Will the decision by Florida lawmakers to bypass a referendum that would make improvements to Sun Life Stadium ultimately cost the City of Miami the Dolphins football franchise?
According to a story written by Alex Parish of thePhinsider.com, “The decision by Florida House Speaker Will Weatherford not to bring the stadium bill to a vote before the legislative session has severely bruised the egos of Dolphins owner Stephen Ross and CEO, Mike Dee.”
The decision also all but eliminated the Dolphins from hosting Super Bowl L. San Francisco will likely be the host city for the NFL’s biggest game.
The bill, which calls for over $400 million in renovations, was put aside and not even discussed in detail, by Weatherford and other members of Congress in Florida. The effect, said Dee, could be felt in the long range plans of the organization with a possibly move in the future if the stadium the Dolphins play in, is not renovated in the near future.
Things look grim for this franchise if the demands for repairs to the 26-year-old stadium are not met. Right now, the franchise is looking to make $400 million in renovations to the aging facility.
The failure to have the bill read in congress could also have an effect on the Jacksonville Jaguars and Tampa Bay Buccaneers as they bid on hosting future Super Bowls.
If the writing is truly on the wall, as Dee has stated and the Dolphins are a franchise (much like the Jaguars were when team owner Shad Khan first bought them) of being on a short list for Los Angeles or another city in the United States, what will it do to an already wilting fanbase? The Jaguars in Jacksonville are the only team in the state to sell out all their games last season.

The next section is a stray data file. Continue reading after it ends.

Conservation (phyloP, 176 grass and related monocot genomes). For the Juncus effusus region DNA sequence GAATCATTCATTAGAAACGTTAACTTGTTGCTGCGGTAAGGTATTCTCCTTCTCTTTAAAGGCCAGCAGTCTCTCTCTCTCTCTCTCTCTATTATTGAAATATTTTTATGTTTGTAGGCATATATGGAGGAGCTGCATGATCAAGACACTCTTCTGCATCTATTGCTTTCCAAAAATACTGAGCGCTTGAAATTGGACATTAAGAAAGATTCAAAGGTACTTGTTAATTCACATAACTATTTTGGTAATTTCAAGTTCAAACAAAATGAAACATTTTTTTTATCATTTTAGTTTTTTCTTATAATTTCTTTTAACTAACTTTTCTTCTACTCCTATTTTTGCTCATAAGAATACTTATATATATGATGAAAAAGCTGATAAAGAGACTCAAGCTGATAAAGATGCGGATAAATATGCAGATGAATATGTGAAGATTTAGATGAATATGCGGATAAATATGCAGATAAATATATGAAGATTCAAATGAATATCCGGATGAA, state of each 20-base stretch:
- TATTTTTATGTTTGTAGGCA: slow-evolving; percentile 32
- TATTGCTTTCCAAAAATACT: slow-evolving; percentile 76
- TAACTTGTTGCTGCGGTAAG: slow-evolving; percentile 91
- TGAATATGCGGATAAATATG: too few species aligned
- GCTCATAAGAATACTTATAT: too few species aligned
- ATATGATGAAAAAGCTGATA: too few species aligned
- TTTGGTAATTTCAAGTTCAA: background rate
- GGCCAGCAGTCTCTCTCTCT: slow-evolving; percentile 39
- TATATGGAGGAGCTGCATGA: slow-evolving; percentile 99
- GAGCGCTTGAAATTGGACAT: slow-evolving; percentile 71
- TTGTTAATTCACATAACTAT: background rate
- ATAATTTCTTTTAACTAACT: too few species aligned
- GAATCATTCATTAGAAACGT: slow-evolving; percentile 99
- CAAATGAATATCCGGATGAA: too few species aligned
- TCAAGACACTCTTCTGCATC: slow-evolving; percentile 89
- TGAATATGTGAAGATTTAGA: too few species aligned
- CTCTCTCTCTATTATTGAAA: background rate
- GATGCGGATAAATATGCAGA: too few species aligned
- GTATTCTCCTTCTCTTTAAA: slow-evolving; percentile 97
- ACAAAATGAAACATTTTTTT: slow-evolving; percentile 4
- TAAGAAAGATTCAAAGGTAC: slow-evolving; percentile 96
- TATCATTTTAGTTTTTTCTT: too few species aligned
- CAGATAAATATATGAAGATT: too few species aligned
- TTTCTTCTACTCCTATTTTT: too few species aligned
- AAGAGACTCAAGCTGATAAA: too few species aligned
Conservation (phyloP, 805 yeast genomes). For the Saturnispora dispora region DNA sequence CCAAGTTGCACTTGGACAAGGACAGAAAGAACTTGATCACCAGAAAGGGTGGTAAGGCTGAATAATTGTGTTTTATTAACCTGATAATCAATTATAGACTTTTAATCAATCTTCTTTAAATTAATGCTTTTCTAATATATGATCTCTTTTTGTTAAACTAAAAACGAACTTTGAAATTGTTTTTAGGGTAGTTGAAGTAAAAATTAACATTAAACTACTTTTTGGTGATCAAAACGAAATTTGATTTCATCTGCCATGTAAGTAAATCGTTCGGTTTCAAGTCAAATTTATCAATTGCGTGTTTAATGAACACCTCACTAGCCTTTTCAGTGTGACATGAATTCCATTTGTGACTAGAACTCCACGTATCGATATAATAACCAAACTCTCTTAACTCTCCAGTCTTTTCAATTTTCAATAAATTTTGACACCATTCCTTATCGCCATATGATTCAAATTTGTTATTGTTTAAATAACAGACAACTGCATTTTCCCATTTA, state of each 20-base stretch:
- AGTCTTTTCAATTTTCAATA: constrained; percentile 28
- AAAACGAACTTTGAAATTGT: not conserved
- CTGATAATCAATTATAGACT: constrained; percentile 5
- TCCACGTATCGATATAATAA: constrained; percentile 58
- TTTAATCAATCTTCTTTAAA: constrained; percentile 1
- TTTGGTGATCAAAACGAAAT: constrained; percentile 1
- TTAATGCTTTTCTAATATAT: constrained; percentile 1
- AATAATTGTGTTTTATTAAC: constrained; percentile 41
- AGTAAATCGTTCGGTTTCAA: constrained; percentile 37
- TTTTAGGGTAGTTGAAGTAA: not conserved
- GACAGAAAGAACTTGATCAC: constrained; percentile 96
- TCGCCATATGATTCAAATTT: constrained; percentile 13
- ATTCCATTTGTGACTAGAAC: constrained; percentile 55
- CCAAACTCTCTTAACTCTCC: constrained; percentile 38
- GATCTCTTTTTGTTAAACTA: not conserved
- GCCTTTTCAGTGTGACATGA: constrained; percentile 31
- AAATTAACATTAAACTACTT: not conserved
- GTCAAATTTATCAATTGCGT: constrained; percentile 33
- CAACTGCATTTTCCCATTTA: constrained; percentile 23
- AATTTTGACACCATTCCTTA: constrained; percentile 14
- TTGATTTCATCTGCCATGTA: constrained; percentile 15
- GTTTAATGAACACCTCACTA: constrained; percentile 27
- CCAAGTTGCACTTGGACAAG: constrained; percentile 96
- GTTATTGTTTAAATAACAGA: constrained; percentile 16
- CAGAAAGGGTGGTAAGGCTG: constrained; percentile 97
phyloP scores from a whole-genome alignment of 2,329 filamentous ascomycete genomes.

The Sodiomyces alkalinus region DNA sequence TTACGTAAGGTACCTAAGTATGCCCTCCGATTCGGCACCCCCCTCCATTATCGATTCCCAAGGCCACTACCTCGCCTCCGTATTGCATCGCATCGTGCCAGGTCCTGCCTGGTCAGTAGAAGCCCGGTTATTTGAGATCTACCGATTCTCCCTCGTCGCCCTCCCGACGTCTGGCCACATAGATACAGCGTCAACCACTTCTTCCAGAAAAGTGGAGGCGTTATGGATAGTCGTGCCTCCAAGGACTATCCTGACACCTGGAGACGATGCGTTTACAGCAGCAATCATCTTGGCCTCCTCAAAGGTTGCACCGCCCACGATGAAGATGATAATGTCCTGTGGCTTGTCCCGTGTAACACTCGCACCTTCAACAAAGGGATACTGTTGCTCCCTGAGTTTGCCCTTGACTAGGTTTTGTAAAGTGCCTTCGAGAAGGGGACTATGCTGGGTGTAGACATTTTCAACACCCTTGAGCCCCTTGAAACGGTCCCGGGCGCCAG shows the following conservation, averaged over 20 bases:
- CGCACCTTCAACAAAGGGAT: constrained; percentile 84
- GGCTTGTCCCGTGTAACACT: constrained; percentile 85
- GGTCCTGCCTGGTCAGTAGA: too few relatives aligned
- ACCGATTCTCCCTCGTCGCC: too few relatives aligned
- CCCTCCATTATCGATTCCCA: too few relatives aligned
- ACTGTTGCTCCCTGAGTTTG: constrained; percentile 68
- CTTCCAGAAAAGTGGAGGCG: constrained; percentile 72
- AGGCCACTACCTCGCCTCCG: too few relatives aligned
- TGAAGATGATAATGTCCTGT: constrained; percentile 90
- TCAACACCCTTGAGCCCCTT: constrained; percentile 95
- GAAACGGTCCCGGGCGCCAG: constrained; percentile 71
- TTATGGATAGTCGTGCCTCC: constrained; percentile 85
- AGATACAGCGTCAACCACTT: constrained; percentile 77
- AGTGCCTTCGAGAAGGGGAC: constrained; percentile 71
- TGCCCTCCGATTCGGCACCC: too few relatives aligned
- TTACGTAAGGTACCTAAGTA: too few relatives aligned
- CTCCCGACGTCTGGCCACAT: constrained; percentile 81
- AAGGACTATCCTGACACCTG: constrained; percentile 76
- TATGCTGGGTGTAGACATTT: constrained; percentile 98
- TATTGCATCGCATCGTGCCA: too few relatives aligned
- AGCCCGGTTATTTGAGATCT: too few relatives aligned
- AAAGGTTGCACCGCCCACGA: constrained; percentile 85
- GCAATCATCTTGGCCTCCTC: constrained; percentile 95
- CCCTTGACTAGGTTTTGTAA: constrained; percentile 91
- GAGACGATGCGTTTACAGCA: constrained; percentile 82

Team owner Stephen Ross was very vocal about his feelings toward Weatherford and the State after he and Dee thought they had done their “due diligence” in trying to get this passed so the Dolphins could not only host the NFL’s biggest event, but the stadium would get the renovations it needed.
Every time a story is now written about an NFL franchise moving to the Los Angeles area, the usual suspects of San Diego and Minnesota will be talked about, but the Dolphins will be added to that list. It’s not as far-fetched as it seems, but it is odd to think of it that way.
Owner Stephen Ross committed to providing 70 percent of the cost, but he would need assistance on the rest. An article in ESPN further states that the Dolphins were hoping to get $3 million a year for the next 30 years to provide the other 30 percent and that the money would come from the state."
Miami is considered one of the more hallowed franchises in the NFL for its dominance in the league from the 1970s through the mid 1980s. The team’s success has been meager of late, which also adds to the potential for a move from south Florida.